Escape Club YA Bookclub discussion

Panic (Panic, #1)
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February 2015 book club: Panic by Lauren Oliver

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message 1: by Marianne (last edited Mar 03, 2015 01:56PM) (new)

Marianne Pierres (mariannedepierres) | 79 comments Mod
Thanks to everyone who participated in January book club! The thread will remain open for latecomers to comment.

We'll be meeting back here at then end of February to discuss PANIC. In the mean time, feel free to post book recommendations in our book rec. thread.

best
Marianne


message 2: by Marianne (last edited Mar 03, 2015 01:56PM) (new)

Marianne Pierres (mariannedepierres) | 79 comments Mod
Hi Everyone,

our reviews for February's book club PANIC by Lauren Oliver are now live:

http://www.burnbright.com.au/book-clu...

The girls differ on their opinions this month, so it will be interesting to see what you all think.

Here are some discussion points to kick you off:

Krista: In my opinion, this quote fits Heather’s character, “Love the moment. Flowers grow out of dark moments. Therefore, each moment is vital. It affects the whole. Life is a succession of such moments and to live each, is to succeed.” – Anonymous. Do you agree? What are some specific times throughout the story that Heather really focused on the big picture and didn’t just act spur of the moment?

I personally felt that the addition of the tigers to the story was out of left field and didn’t quite fit the rest of the story. Was there any part of this story that did not feel realistic to you?

Joelene: This theme seems to be running through the story: Is poverty a cycle or a choice?


Belinda. Hamilton (belindahamilton) | 16 comments Mod
Ooo great discussion topics...

Joelene: This theme seems to be running through the story: Is poverty a cycle or a choice?

*first world nations*
Depends on the area and the person. In some cases it is a vicious cycle. Low socio-economical areas rarely get the budget to lift schools to the same level as those in the more affluent areas, which sets kids behind the 8 ball to become high achievers.

However working hard will bring results, scholarships are possible.

Great teachers, parents and mentors can make a HUGE difference.

Education is the key to escaping poverty.


message 4: by Lisa (new)

Lisa (turningpages) | 10 comments Mod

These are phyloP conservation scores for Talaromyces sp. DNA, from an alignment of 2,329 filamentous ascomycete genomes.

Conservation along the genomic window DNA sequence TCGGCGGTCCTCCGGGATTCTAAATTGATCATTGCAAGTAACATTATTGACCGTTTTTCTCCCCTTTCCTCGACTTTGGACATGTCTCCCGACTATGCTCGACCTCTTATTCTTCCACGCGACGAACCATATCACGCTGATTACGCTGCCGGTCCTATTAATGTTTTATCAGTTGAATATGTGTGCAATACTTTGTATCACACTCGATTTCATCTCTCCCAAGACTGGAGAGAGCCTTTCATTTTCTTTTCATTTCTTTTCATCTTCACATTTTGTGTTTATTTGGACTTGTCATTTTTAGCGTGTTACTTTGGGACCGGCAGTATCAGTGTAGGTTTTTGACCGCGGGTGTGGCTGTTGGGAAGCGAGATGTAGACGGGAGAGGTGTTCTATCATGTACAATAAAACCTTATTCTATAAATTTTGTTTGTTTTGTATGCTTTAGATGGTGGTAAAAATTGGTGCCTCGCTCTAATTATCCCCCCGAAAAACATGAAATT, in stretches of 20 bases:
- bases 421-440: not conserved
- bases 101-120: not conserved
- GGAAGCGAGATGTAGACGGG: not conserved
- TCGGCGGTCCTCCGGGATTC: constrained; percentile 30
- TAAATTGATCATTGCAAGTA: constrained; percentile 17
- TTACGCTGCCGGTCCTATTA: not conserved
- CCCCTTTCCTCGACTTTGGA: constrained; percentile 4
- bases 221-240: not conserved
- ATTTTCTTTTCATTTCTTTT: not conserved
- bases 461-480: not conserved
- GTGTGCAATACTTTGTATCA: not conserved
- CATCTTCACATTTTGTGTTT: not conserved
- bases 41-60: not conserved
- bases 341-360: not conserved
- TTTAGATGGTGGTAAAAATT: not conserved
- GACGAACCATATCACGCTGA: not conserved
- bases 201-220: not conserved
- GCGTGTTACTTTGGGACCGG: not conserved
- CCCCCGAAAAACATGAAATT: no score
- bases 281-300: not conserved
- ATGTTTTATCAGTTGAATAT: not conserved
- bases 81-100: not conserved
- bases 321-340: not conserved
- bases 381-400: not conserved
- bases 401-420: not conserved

Belinda. wrote: "Ooo great discussion topics...

Joelene: This theme seems to be running through the story: Is poverty a cycle or a choice?

*first world nations*
Depends on the area and the person. In some cases ..."


I agree. Anything is possible, but you REALLY have to work for it. You have to be passionate, hard working...and be okay with not getting any sleep. Working and going to school, is incredibly hard, trust me.

I work to pay for school, I attend school to go to work...its a vicious cycle.


message 5: by Joelene (last edited Mar 04, 2015 01:51AM) (new)

Joelene | 5 comments I love the idea that anything is possible, but in my head it doesn't hook up to a reality. A school with more students and less resources/teachers and a home with parents who - however much they might want to help - don't have the education to. And all of this while the kid is usually at school on an impoverished diet. That desperation does tie into Panic, I guess. In order to get out you have to win the lottery - or Panic.

As to Krista's topic, 'In my opinion, this quote fits Heather’s character, “Love the moment. Flowers grow out of dark moments. Therefore, each moment is vital. It affects the whole. Life is a succession of such moments and to live each, is to succeed.” – Anonymous. Do you agree? What are some specific times throughout the story that Heather really focused on the big picture and didn’t just act spur of the moment?'

I agree that Heather is someone who grows when her circumstances are at the worst. She relies on others to see her at the start of the book; by the end her confidence comes from herself. But I don't think she did focus on the big picture. She was the only stability in her sister's life, but she risks that again and again even when they're both safe. Luckily Bishop had the foresight to focus on the big picture for her.


Krista (CubicleBlindness Reviews) (cubicleblindness) | 34 comments Mod
I think that in Heather's case that the risks she was taking were worth it because of the end results. When she stops to analyze this moment is a low moment, but if I don't fight through it, I won't get the good ones. I agree she did put her sister in danger sometimes by continuing with the challenges, but not risking it would be giving up before trying. Heather is about to graduate, she can leave, but her sister is too young, everything Heather did was for her. Yet without Bishop she never would have made it to the end.